If you are anything like me, your pets are much more than personal property. They are your “fur babies.” The responsible pet owner can make arrangements for the care of a pet when incapacity or death occurs by creating and funding a Pet Trust combined with a Durable Power of Attorney for Pet Care.
A Pet Trust allows the pet owner to make arrangements for their pet’s future needs. In a Pet Trust, the pet owner can designate funds, and the income generated by these funds, if any, for veterinary care, food and shelter as well as the licensing of their pet. The owner is also able to designate the person who will take physical care of their pet – the Pet Trustee.
Durable Power of Attorney
The Durable Power of Attorney portion of the Pet Trust allows the owner to provide the Pet Trustee with instructions for end of life decisions for their pet. This includes the power to direct that the pet is kept comfortable and as free of pain as possible and for the life of a pet to be mercifully and artificially terminated in the event of a terminal illness or condition of the pet. The pet owner can even specify the disposition of the remains of the pet upon its death. A pet funeral if you will.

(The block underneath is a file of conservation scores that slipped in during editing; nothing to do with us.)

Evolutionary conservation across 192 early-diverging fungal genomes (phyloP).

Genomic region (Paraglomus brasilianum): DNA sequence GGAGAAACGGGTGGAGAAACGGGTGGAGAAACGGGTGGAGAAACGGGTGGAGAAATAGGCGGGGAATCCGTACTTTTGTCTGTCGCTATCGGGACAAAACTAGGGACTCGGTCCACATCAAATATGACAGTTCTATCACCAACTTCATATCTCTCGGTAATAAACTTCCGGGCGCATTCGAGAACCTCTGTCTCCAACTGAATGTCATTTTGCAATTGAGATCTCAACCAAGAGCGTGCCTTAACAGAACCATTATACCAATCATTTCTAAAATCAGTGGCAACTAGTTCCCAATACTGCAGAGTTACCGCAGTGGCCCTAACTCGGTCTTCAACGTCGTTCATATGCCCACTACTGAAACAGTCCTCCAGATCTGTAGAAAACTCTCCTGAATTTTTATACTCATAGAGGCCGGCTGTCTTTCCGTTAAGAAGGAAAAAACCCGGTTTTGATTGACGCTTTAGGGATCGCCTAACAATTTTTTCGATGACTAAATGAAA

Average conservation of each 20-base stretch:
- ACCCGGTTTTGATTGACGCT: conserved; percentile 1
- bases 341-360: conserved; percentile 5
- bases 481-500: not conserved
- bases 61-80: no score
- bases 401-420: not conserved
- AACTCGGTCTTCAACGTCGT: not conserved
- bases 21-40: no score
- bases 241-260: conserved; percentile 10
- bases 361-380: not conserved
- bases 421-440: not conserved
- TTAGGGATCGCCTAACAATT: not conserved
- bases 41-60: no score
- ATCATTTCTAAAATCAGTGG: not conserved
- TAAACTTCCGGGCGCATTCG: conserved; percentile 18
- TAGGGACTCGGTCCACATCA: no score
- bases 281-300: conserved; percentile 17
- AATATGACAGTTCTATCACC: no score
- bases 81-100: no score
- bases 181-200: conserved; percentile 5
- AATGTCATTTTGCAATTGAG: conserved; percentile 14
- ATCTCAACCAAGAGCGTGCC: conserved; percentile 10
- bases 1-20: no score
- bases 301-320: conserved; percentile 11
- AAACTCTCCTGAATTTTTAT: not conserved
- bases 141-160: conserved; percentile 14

I’d like to introduce you to Tinkerbell – my “Tink” or sometimes – my little “Stinkerbell!” I adopted her from the Ingham County Animal Shelter on December 7, 2014, when she was a year old. It was the best $100 dollars I have ever spent. Tinkerbell quickly adapted to her status as my “baby girl” (or – if I am being honest: “the boss”). She has brought enormous joy to my life. I’ve made sure that my Tink will be cared for in the manner in which she has become accustomed (i.e., spoiled) by including a Pet Trust in my own estate plan.
To discuss a future plan for your “fur baby,” please contact Ms. Heather Gilkey.
Written by Heather Gilkey